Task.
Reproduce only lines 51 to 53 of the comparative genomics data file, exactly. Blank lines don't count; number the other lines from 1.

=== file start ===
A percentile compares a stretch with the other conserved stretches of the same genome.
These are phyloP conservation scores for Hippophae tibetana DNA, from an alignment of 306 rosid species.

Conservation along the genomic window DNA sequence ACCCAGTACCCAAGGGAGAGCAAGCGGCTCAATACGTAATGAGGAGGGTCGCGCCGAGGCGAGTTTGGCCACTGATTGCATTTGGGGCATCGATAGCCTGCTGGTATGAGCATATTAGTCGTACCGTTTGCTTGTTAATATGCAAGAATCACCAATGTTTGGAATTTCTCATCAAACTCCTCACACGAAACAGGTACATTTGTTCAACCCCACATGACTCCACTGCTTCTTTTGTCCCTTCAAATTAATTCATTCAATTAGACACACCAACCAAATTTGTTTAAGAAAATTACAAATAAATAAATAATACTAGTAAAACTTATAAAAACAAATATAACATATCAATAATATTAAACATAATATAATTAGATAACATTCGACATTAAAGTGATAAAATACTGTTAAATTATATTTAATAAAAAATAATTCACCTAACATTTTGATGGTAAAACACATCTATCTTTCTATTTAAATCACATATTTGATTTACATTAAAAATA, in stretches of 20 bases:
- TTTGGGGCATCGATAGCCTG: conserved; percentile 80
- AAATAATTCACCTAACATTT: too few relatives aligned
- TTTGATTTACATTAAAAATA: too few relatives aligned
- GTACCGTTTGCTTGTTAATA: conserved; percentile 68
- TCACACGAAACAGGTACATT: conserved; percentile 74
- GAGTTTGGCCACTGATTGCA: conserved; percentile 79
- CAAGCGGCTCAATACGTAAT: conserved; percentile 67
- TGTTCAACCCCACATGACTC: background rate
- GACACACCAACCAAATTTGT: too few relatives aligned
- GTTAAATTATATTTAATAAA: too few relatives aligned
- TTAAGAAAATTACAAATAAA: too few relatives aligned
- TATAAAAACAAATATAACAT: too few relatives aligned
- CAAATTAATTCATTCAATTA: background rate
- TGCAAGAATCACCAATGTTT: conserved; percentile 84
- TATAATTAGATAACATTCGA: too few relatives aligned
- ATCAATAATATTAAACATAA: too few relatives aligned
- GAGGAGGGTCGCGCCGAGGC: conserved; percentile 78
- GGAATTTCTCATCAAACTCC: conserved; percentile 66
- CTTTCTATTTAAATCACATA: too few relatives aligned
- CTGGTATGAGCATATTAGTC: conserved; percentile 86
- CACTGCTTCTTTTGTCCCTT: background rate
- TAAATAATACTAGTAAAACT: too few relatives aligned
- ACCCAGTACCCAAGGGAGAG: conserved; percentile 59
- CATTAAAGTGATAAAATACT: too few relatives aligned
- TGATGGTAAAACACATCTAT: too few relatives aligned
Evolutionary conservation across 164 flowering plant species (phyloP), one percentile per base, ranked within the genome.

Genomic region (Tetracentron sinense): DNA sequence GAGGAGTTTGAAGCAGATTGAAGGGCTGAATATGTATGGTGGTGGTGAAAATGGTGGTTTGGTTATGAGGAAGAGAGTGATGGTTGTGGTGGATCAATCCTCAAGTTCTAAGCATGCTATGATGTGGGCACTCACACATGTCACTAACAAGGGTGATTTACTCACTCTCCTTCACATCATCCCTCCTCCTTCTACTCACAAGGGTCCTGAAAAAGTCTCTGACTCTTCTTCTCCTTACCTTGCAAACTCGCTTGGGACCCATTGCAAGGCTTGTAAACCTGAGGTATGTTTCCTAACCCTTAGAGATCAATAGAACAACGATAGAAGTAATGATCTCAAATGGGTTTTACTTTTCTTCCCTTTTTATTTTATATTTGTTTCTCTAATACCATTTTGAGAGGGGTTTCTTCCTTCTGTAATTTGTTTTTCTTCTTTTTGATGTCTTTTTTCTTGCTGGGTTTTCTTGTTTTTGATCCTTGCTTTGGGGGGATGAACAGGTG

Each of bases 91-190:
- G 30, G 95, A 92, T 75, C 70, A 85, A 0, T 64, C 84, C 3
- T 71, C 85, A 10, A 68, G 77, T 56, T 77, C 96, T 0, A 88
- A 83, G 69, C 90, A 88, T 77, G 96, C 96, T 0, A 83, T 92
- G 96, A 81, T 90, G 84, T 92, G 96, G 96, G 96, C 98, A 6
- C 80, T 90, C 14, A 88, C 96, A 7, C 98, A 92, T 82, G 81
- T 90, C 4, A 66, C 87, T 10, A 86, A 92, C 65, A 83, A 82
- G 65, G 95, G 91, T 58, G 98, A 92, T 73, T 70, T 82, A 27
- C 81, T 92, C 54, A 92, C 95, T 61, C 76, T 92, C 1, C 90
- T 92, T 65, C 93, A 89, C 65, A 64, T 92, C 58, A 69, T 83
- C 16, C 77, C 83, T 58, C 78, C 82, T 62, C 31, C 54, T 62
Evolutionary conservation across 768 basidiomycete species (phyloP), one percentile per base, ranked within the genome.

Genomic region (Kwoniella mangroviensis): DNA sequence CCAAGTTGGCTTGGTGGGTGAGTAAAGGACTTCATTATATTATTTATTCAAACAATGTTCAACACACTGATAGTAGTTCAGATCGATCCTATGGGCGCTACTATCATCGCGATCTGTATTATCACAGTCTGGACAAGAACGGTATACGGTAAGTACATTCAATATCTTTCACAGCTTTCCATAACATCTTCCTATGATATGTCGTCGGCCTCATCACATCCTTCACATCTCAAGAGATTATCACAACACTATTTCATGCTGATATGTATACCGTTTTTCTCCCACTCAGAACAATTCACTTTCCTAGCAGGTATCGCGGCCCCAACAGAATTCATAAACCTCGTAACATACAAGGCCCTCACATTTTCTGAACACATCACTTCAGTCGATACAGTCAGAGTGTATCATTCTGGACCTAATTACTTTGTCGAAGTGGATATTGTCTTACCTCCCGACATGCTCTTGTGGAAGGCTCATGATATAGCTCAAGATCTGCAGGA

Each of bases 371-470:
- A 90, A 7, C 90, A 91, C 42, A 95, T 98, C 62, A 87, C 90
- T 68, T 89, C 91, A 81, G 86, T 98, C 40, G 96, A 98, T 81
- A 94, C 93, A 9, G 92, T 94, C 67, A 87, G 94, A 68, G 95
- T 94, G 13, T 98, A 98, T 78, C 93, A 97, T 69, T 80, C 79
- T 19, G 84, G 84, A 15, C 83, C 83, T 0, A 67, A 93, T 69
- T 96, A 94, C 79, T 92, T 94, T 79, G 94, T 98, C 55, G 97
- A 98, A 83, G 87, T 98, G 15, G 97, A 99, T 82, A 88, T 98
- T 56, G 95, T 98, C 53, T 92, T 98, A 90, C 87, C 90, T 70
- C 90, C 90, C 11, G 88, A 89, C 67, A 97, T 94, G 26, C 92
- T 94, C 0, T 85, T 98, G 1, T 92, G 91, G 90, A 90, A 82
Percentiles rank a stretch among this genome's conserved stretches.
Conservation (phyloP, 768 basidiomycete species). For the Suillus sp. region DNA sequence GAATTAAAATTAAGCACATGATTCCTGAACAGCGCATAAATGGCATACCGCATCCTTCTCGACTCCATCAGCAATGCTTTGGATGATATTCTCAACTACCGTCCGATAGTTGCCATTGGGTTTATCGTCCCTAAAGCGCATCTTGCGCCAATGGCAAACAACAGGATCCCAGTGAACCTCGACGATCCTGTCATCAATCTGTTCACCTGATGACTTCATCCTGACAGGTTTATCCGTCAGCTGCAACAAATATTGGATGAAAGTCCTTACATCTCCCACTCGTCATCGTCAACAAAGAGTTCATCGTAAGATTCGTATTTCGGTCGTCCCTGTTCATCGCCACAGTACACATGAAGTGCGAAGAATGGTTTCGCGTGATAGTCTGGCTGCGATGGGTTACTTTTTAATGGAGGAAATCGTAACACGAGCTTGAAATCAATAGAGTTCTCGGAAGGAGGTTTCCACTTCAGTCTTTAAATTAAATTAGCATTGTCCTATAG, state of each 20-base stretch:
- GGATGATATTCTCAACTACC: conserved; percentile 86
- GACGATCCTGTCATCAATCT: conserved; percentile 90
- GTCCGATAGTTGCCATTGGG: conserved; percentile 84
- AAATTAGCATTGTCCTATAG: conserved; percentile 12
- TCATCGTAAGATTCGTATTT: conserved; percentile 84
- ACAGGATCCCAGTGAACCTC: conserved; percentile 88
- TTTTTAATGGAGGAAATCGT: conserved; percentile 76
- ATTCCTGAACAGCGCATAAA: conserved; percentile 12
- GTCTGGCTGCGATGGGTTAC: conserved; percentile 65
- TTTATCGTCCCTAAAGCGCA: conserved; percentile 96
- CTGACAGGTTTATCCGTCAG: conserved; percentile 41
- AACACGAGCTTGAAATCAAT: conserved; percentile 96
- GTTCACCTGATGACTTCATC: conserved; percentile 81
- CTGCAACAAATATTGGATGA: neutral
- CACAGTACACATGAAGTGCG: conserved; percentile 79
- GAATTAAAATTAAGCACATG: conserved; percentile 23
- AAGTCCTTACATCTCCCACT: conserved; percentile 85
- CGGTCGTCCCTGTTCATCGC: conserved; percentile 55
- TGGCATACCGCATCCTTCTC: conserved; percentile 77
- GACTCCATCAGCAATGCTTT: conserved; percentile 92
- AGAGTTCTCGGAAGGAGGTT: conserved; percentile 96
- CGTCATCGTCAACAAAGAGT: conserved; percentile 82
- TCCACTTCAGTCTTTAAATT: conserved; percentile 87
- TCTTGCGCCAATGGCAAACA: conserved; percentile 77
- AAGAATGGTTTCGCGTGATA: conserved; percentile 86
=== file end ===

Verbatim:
- A 98, A 83, G 87, T 98, G 15, G 97, A 99, T 82, A 88, T 98
- T 56, G 95, T 98, C 53, T 92, T 98, A 90, C 87, C 90, T 70
- C 90, C 90, C 11, G 88, A 89, C 67, A 97, T 94, G 26, C 92